Experiencing a natural disaster or other emergency can cause extreme stress and anxiety in any adult but for children these events can be particularly traumatizing. Children depend on the adults around them to keep them and their environment safe. When things around them go wrong very suddenly, they look to us to make things better; this is a time when they need the guidance of adults the most. If we remain calm and know what to do and if we have prepared them in an age-appropriate manner for just such occurrences, children are much less likely to have long lasting negative effects as things get back to normal.
Children take their cue about how they should act from us; they will be quick to pick up on feelings of panic, fright, anxiety and heightened stress levels. Sensing fear from the adults around them will tell them that there really is a reason to panic, unfortunately they don’t really know what to expect and naturally their imaginations will go into high gear, making things even worse. While some sense of fear is healthy and helps us protect ourselves in times of danger, excessive panic and anxiety only fuel already difficult situations.
Talking to your children about what to do in emergencies at a time when everyone is calm and relaxed will help them remain calm if something does happen. Giving them very specific instructions on what you need them to do in case of a house fire, earthquake, flood, etc and routinely having drills to practice these skills can go a long way in how they handle any one of these or some other emergency situation. Even things like an extended power outage can be frightening for young children. It’s important to take the time to show them exactly where the flashlights are and make sure that there are ones that they can easily reach by themselves if the power does go out. Show them where the family food and water emergency supplies are stored and help them make up their own emergency backpack kit and have the children put a few personal items in their backpack as well.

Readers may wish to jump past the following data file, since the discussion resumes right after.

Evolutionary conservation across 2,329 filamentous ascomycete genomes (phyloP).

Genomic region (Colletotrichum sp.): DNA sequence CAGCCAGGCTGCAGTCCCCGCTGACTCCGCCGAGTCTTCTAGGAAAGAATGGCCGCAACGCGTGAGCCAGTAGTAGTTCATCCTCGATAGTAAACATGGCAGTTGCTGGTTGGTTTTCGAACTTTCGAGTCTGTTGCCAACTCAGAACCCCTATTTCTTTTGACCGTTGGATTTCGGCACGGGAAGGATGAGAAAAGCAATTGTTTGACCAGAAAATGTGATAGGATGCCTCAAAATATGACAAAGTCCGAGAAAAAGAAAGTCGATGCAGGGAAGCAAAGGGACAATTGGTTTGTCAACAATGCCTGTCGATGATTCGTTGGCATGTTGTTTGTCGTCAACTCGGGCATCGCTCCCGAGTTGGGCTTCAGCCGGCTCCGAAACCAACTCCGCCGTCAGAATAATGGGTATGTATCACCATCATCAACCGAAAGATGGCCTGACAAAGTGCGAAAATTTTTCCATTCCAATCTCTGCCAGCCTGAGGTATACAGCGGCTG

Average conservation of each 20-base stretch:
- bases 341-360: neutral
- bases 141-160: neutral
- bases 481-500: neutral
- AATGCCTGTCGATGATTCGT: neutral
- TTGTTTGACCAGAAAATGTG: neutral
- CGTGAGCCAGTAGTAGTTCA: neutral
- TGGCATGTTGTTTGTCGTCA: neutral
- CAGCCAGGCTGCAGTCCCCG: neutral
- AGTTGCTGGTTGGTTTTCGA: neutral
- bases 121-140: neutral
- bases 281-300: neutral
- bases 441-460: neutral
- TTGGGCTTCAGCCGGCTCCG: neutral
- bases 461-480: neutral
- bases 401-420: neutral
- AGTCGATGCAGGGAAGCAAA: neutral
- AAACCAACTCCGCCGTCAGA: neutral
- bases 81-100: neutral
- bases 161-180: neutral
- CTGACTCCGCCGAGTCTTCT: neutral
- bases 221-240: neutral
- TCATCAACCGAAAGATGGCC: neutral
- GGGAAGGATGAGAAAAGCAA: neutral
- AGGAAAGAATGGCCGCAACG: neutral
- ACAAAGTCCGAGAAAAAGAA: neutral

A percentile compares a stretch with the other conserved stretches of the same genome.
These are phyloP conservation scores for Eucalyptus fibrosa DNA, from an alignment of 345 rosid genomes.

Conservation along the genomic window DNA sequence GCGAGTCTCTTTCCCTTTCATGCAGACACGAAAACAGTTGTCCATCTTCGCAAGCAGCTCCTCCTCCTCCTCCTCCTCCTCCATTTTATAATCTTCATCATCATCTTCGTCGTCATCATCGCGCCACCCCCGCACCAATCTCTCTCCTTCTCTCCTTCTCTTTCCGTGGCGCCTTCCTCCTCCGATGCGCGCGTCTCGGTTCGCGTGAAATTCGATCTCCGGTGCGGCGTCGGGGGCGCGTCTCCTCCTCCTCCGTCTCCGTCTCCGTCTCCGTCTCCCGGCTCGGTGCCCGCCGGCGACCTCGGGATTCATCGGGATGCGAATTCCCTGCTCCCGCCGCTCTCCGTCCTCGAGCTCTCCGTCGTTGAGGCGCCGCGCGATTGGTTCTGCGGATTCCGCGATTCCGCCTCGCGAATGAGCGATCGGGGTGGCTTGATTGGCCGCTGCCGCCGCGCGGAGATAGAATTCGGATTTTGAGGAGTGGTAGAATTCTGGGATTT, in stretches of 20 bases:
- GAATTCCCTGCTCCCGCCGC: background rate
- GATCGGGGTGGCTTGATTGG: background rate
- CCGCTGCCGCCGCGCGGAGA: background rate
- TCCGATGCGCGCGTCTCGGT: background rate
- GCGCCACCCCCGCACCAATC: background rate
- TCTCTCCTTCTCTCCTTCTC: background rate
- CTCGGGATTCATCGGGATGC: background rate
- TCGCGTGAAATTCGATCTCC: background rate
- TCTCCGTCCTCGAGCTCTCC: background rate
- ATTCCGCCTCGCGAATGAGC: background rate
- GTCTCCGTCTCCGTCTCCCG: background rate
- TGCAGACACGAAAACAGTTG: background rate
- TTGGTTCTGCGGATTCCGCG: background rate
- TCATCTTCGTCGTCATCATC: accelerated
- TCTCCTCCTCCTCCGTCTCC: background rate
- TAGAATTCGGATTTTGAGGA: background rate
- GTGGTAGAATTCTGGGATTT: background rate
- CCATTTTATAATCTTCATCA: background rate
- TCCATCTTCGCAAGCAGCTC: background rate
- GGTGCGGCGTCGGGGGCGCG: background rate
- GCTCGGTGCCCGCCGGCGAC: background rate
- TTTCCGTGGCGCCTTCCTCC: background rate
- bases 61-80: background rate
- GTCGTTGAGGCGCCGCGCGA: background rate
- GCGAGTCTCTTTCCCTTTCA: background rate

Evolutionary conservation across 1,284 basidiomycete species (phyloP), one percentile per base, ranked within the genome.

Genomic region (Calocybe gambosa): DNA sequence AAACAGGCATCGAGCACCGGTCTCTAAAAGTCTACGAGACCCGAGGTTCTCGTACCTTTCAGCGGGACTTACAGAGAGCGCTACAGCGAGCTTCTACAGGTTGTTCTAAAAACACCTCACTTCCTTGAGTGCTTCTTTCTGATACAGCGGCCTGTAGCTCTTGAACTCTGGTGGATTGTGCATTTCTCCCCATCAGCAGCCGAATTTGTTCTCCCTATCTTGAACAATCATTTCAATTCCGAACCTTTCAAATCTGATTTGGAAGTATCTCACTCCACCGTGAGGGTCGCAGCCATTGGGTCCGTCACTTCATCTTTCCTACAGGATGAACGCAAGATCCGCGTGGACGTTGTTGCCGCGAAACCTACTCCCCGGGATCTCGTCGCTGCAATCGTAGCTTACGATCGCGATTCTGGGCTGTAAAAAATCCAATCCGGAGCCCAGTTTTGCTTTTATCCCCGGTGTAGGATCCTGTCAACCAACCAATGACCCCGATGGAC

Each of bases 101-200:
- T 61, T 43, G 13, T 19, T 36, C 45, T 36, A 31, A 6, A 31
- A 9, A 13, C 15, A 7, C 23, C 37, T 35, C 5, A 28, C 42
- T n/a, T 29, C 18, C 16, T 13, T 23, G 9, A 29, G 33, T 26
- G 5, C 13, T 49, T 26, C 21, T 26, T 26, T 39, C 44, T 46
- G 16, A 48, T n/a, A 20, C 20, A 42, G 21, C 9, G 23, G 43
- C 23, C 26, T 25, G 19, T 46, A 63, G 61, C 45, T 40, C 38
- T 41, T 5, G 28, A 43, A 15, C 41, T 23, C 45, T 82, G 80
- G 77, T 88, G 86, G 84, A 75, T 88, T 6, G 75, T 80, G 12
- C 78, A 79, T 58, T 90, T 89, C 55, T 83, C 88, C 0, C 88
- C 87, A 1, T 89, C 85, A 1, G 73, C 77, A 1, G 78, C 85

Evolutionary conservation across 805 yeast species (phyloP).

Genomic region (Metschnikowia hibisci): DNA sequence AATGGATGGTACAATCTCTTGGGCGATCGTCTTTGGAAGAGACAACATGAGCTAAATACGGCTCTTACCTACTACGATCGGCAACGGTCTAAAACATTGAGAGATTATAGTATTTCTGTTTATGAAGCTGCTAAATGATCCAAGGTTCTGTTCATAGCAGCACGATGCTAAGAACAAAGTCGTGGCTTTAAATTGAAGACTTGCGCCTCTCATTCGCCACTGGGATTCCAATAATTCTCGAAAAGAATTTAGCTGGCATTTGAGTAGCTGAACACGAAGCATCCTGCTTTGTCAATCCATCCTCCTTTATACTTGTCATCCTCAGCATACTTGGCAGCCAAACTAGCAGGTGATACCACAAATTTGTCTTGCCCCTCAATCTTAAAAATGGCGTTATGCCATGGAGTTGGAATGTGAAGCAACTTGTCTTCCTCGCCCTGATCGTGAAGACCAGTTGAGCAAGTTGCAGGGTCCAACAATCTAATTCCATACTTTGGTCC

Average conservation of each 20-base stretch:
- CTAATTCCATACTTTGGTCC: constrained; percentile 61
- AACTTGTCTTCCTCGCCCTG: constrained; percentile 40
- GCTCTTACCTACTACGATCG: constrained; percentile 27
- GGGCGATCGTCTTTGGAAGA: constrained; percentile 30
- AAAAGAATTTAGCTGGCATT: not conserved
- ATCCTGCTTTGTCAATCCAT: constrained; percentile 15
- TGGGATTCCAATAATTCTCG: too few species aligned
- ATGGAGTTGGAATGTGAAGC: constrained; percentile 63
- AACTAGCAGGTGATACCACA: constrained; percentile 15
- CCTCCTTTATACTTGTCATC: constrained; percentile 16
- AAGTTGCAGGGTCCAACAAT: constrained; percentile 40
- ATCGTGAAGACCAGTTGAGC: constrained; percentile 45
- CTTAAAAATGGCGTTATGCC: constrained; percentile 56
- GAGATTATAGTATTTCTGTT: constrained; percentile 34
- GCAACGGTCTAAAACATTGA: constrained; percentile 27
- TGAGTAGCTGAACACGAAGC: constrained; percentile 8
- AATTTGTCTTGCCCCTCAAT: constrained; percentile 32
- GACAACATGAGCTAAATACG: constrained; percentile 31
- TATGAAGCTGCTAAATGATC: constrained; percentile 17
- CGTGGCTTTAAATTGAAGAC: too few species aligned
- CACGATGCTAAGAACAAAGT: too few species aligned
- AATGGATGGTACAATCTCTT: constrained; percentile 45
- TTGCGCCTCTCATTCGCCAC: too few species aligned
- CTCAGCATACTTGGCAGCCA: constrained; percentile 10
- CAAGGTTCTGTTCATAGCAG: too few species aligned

Why not use a family game night once in a while to go over your house emergency rules. Have your children inspect their emergency backpack to see if they would like to change one or two of their personal items; perhaps a new toy or stuffy they recently got. Make sure the evening is relaxed and ask kids if there is anything that they are not sure of or that they might be scared about. Some families have turned this planning and drill night into their special pizza dinner night. Many households have also made fun games with prizes for the person that can find their flashlight first or the person that can find their emergency backpack and get out the fastest.
There are so many ways that we as adults can help prepare our children for unexpected emergencies. The important thing to remember is to keep the conversation going and give children the information they need without making them fearful that something could happen anytime. We want to instill age-appropriate knowledge and confidence in our children; not fear. Remember that they look to us to know how they should be acting; if we show them a calm and confident attitude, we will be giving them one of the most important skills in dealing with unexpected emergency situations.
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